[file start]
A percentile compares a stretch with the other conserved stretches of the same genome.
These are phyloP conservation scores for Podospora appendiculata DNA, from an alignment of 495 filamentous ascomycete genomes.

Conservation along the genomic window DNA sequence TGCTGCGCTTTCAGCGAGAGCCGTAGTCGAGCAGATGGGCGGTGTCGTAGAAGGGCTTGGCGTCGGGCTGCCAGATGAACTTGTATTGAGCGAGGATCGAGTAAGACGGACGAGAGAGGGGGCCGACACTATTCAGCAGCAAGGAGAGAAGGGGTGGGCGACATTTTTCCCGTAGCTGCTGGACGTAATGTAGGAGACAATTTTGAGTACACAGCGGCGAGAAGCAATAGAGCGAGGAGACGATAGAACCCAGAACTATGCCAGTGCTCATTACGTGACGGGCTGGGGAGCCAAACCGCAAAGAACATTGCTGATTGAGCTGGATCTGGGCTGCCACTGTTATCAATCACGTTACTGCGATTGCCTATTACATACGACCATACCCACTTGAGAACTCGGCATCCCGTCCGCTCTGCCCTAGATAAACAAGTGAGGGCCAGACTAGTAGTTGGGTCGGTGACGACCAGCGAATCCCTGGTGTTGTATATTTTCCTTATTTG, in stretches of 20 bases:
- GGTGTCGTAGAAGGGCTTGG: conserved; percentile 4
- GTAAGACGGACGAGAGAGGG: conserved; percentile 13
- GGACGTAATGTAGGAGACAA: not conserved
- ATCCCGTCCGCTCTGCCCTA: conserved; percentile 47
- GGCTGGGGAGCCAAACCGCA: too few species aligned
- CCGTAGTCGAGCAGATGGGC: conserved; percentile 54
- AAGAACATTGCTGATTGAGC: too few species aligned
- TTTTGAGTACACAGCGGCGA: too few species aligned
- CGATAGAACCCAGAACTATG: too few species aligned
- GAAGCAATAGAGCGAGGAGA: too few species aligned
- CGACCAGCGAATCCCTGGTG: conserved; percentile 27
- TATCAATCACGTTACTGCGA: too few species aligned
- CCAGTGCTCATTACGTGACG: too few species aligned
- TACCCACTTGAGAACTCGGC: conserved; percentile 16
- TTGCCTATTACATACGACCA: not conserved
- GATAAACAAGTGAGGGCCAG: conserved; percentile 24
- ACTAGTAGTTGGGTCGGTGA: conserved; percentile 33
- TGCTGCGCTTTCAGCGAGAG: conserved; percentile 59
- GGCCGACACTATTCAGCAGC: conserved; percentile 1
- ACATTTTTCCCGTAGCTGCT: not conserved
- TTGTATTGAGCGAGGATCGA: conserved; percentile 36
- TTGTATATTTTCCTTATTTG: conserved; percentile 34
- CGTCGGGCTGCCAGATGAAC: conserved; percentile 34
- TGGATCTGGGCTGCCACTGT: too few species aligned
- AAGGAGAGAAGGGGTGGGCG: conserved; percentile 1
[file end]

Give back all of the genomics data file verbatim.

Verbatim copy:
A percentile compares a stretch with the other conserved stretches of the same genome.
These are phyloP conservation scores for Podospora appendiculata DNA, from an alignment of 495 filamentous ascomycete genomes.

Conservation along the genomic window DNA sequence TGCTGCGCTTTCAGCGAGAGCCGTAGTCGAGCAGATGGGCGGTGTCGTAGAAGGGCTTGGCGTCGGGCTGCCAGATGAACTTGTATTGAGCGAGGATCGAGTAAGACGGACGAGAGAGGGGGCCGACACTATTCAGCAGCAAGGAGAGAAGGGGTGGGCGACATTTTTCCCGTAGCTGCTGGACGTAATGTAGGAGACAATTTTGAGTACACAGCGGCGAGAAGCAATAGAGCGAGGAGACGATAGAACCCAGAACTATGCCAGTGCTCATTACGTGACGGGCTGGGGAGCCAAACCGCAAAGAACATTGCTGATTGAGCTGGATCTGGGCTGCCACTGTTATCAATCACGTTACTGCGATTGCCTATTACATACGACCATACCCACTTGAGAACTCGGCATCCCGTCCGCTCTGCCCTAGATAAACAAGTGAGGGCCAGACTAGTAGTTGGGTCGGTGACGACCAGCGAATCCCTGGTGTTGTATATTTTCCTTATTTG, in stretches of 20 bases:
- GGTGTCGTAGAAGGGCTTGG: conserved; percentile 4
- GTAAGACGGACGAGAGAGGG: conserved; percentile 13
- GGACGTAATGTAGGAGACAA: not conserved
- ATCCCGTCCGCTCTGCCCTA: conserved; percentile 47
- GGCTGGGGAGCCAAACCGCA: too few species aligned
- CCGTAGTCGAGCAGATGGGC: conserved; percentile 54
- AAGAACATTGCTGATTGAGC: too few species aligned
- TTTTGAGTACACAGCGGCGA: too few species aligned
- CGATAGAACCCAGAACTATG: too few species aligned
- GAAGCAATAGAGCGAGGAGA: too few species aligned
- CGACCAGCGAATCCCTGGTG: conserved; percentile 27
- TATCAATCACGTTACTGCGA: too few species aligned
- CCAGTGCTCATTACGTGACG: too few species aligned
- TACCCACTTGAGAACTCGGC: conserved; percentile 16
- TTGCCTATTACATACGACCA: not conserved
- GATAAACAAGTGAGGGCCAG: conserved; percentile 24
- ACTAGTAGTTGGGTCGGTGA: conserved; percentile 33
- TGCTGCGCTTTCAGCGAGAG: conserved; percentile 59
- GGCCGACACTATTCAGCAGC: conserved; percentile 1
- ACATTTTTCCCGTAGCTGCT: not conserved
- TTGTATTGAGCGAGGATCGA: conserved; percentile 36
- TTGTATATTTTCCTTATTTG: conserved; percentile 34
- CGTCGGGCTGCCAGATGAAC: conserved; percentile 34
- TGGATCTGGGCTGCCACTGT: too few species aligned
- AAGGAGAGAAGGGGTGGGCG: conserved; percentile 1